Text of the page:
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Growing Up With Alcoholism

In Al-Anon, we hear alcoholism described as "a family disease." That simply means that living with someone who has the primary disease of alcoholism causes problems for and in all the people in close contact with it. We are all affected, even though we may not all be affected in the same way.

In my case, alcoholism caused enough distortions in my perception of life that I had lots of recovering to do when I got to the Al-Anon program. The very good news about the effects of alcoholism on family and friends is that these effects can be reversed over time by practicing the principles we learn in our program.

I grew up with the disease. My father's drinking problem was well entrenched before I was born and he never stopped drinking before he died. My mother never made it to Al-Anon, so there was no recovery in my family.

Verbal and Physical Abuse

Without going into specific details, I can tell you there were daily hateful shouting matches between my parents, verbal and physical abuse of the children, all kinds of secret keeping about what went on in our home, a general sense of misery in every family member and heated denial that alcoholism could be a problem in our family.

I remember asking if my father was an alcoholic and the answer was "of course not, he holds a job, doesn't he?" Ignorance of the disease caused just as much pain in my family as the drinking behavior and the reactions to it. After many years in the Al-Anon program, I understand that this type of behavior is more or less the norm in families where the disease is present.

I choose to believe the disease disabled both my parents from showing their children what they had in their hearts for us and also deprived them of the ability to teach us any substantial skills in negotiating our way through life.

Developed Disastrous Characteristics

As a result of that developmental process, I arrived at adulthood with the following characteristics:

  • No trust in my own perceptions of what was happening around me,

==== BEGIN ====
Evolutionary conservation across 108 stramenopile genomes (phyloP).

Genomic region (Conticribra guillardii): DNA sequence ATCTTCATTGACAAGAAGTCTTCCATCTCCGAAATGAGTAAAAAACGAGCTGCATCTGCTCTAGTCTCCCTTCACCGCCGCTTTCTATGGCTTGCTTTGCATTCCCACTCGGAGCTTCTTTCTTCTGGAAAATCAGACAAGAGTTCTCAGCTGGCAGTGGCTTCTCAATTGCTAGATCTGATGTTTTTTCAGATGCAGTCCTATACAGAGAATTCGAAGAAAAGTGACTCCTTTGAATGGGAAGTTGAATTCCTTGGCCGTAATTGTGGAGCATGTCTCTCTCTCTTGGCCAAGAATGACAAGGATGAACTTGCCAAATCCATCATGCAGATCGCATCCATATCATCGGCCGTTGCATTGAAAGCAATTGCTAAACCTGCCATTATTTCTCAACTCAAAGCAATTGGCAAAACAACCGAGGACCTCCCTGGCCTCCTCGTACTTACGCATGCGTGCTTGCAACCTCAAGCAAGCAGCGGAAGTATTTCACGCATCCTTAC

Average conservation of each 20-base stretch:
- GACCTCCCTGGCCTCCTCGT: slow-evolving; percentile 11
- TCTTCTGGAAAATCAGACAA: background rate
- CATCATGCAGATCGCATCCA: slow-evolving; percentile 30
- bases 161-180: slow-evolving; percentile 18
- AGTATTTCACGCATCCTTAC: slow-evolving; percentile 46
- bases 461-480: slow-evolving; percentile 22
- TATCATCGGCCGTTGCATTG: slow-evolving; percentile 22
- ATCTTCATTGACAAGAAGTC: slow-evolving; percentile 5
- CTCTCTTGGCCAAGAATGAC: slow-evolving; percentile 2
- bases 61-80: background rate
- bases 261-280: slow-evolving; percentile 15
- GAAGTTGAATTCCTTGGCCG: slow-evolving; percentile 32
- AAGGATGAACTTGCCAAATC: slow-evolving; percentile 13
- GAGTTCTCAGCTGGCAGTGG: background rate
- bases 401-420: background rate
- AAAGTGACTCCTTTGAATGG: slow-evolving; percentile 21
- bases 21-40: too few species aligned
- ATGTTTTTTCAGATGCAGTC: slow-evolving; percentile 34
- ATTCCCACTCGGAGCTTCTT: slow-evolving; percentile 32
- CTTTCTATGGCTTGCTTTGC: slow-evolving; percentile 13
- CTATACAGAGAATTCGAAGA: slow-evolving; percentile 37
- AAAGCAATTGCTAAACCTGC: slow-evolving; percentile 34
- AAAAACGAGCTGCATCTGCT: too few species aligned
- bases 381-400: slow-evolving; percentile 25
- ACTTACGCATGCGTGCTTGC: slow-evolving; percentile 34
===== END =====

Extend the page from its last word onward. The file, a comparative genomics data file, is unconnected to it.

• No positive sense of self-esteem,
  • Serious emotional immaturity,
  • A wide array of people pleasing behaviors,
  • An extraordinary tolerance for unacceptable behavior,
  • Absolutely no spiritual development,
  • No belief system or principles by which to live my life, and
  • A view of the world as a scary and dangerous place.

These are not useful characteristics for someone who is about to begin making independent, life determining choices and, as you might imagine, I made some disastrous ones.

Recognition, Not Attraction

Although I vowed not to end up living the way my mother had lived, I chose an alcoholic as my life partner with unerring accuracy. Today, I believe I made that choice because I had no idea how to behave around people with a reasonable degree of emotional maturity.

When I found myself in the company of a man who responded to life with behavior which was familiar to me, I interpreted that familiarity as attraction rather than just recognition, which was what it was.

As it turned out, this man was abstinent from alcohol at the time we met and fell in love. However, he had no recovery program to help him stay sober. When he started drinking again, I felt a terrible sense of humiliation and shame that I had chosen exactly the type of partner I had vowed not to. My limited self-esteem was further eroded.

Keeping Secrets